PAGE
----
Wednesday, February 28, 2018

Statistical Sins: Sensitive Items

Part of my job includes developing and fielding surveys, which we use to gather data that informs our exam efforts and even content. Survey design was a big part of my graduate and postdoctoral training, and survey is a frequently used methodology in many research institutions. Which is why it is so disheartening to watch the slow implosion of the Census Bureau under the Trump administration.

Now, the Bureau is talk about adding an item about citizenship to the Census - that is, an item asking a person whether they are a legal citizen of the US - which the former director calls "a tremendous risk."

You can say that again.

The explanation makes it at least sound like it is being suggested with good intentions:
In December, the Department of Justice sent a letter to the Census Bureau asking that it reinstate a question on citizenship to the 2020 census. “This data is critical to the Department’s enforcement of Section 2 of the Voting Rights Act and its important protections against racial discrimination in voting,” the department said in a letter. “To fully enforce those requirements, the Department needs a reliable calculation of the citizen voting-age population in localities where voting rights violations are alleged or suspected.”
But regardless of the reasoning behind it, this item is a bad idea. In surveys, this item is what we'd call a sensitive item - an item that relates to a behavior that is illegal or taboo. Some other examples would include questions about behaviors like drug use, abortion, or masturbation. People are less likely to answer these questions honestly, because of fear of legal action or stigma.

Obviously, we have data on some of these sensitive issues. How do we get it? There are some important controls that help:
  • Ensure that data collected is anonymous - that is, the person collecting the data (and anyone accessing the data) doesn't know who it comes from
  • If complete anonymity isn't possible, confidentiality is the next best thing - unable to be linked back to respondent by anyone not on the study team, with personal data stored separately from responses
  • If the topic relates to illegal activity, additional protections (a Certificate of Confidentiality) may be necessary to prevent the data collection team from being forced to divulge information by subpoena 
  • Data collected through forms rather than an interview with a person might also lead to more honest responding, because there's less embarrassment writing something than saying it out loud; but remember, overall response rate drops with paper or online forms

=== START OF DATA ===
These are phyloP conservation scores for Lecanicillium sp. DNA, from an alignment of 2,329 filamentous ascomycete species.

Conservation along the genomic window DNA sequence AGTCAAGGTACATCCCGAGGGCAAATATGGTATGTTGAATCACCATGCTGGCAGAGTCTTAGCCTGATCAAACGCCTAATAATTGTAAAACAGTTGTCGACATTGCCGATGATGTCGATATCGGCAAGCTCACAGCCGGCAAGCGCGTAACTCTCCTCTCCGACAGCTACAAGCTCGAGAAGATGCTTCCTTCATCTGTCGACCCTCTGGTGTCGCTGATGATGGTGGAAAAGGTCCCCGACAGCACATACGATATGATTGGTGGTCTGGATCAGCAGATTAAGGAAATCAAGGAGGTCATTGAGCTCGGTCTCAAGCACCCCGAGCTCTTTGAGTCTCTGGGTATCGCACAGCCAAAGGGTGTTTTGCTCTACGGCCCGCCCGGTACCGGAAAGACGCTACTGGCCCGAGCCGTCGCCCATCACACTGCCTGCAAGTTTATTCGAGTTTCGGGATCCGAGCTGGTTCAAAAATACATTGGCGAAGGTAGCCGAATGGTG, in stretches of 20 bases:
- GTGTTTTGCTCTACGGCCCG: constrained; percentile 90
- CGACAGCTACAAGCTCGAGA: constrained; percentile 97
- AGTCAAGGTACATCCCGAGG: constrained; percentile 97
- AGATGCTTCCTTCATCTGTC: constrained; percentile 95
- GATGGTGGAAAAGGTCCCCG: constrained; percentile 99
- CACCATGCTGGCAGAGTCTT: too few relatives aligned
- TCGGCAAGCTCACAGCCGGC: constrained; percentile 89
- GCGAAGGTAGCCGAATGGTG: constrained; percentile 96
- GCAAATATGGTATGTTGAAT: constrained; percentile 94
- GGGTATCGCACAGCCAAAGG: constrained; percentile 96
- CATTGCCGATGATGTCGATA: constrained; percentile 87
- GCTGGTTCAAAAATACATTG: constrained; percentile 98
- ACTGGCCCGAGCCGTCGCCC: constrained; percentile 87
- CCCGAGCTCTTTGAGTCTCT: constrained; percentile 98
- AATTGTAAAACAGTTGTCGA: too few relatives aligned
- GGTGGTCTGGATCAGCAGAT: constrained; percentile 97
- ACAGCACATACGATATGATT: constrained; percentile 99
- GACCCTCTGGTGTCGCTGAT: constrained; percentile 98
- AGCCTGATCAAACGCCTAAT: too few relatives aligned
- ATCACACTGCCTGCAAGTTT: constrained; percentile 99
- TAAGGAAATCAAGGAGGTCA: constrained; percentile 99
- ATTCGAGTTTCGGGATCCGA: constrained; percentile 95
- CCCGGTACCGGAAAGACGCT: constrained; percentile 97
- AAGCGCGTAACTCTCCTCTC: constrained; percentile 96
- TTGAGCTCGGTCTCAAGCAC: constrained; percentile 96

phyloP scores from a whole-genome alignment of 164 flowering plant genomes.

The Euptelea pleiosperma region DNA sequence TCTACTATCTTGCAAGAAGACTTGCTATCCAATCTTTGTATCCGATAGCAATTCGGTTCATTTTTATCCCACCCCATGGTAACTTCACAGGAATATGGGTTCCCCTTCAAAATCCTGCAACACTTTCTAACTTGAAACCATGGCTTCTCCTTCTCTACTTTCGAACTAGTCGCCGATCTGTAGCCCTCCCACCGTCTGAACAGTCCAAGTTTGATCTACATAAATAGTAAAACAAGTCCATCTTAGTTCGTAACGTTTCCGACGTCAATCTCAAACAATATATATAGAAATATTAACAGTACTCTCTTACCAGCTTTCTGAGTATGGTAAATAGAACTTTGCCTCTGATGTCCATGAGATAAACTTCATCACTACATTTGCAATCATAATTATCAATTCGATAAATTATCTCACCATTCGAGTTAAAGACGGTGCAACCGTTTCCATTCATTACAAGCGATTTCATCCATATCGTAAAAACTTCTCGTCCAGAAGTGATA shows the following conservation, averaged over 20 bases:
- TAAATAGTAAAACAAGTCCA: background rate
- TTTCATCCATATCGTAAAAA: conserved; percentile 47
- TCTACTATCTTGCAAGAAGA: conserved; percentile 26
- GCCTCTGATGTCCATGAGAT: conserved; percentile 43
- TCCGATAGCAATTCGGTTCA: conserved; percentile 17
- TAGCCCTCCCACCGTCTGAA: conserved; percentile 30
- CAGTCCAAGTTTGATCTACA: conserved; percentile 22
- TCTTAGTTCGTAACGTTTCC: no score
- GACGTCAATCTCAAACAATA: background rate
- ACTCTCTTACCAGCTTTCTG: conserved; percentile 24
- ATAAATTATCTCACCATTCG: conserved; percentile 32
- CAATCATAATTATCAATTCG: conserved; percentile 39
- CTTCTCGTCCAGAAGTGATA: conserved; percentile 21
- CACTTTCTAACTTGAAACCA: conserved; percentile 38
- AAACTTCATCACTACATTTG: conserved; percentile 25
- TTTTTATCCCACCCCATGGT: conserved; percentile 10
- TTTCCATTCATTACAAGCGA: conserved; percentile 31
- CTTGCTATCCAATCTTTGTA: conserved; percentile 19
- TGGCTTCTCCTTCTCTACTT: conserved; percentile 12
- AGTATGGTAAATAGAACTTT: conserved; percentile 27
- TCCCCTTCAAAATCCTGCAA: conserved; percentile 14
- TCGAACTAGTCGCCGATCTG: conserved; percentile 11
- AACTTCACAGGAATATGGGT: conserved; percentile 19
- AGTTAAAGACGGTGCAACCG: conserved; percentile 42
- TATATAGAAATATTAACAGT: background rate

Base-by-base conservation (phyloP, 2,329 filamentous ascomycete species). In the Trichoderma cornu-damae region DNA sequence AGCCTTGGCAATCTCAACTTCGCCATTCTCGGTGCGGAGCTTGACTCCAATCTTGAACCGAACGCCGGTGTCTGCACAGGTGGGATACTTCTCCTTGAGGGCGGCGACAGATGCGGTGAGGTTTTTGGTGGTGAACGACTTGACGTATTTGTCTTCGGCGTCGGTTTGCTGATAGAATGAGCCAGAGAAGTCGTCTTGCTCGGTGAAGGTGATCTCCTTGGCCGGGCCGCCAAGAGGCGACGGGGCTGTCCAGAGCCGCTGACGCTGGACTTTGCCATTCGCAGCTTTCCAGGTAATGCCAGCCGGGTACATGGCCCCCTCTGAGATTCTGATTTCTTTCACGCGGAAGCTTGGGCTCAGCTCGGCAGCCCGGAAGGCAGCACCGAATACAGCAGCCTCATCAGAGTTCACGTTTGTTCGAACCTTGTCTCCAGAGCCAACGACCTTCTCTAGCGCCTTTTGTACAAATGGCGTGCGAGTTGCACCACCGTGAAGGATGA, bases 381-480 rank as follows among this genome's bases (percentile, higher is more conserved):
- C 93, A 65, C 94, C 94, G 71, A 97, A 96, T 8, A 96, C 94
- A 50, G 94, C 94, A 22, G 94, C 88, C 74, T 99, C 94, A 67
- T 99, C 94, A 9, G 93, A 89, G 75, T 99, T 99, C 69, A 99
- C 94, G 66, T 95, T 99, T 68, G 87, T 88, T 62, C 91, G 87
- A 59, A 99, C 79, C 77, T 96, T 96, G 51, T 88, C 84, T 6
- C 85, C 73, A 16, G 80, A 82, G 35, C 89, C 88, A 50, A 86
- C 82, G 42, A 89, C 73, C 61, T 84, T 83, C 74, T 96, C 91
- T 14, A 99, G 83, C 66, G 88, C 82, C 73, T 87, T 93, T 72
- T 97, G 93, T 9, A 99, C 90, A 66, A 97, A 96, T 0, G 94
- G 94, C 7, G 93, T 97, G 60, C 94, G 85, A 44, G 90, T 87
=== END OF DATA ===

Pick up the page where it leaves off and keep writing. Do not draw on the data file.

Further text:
The Census is confidential, not anonymous. Data is collected in person, by an interviewer, and personally identifiable data is collected, though extracted when data are processed. And yes, there are rules and regulations about who has access to that data. Even if those protections are held and people who share that they are not legal citizens have no need to fear legal action, the issue really has to do with perception, and how that perception will impact the validity of the data collected. 

When people are asked to share sensitive details that they don't want to share for whatever reason, they'll do one of two things: 1) refuse to answer the question completely or 2) lie. Either way, you end up with junk data. 

I'll be honest - I don't think the stated good intentions are the real reason for this item. We may disagree on how to handle people who are in this country illegally, but I think the issue we need to focus on here is that, methodologically, this items doesn't make sense and is going to fail. But because of the source and government seal, the data are going to be perceived as reliable, with the full weight of the federal government behind them. That's problematic. Census data influences policies, funding decisions, and distribution of other resources. If we cannot guarantee the reliability and validity of that data, we should not be collecting it.

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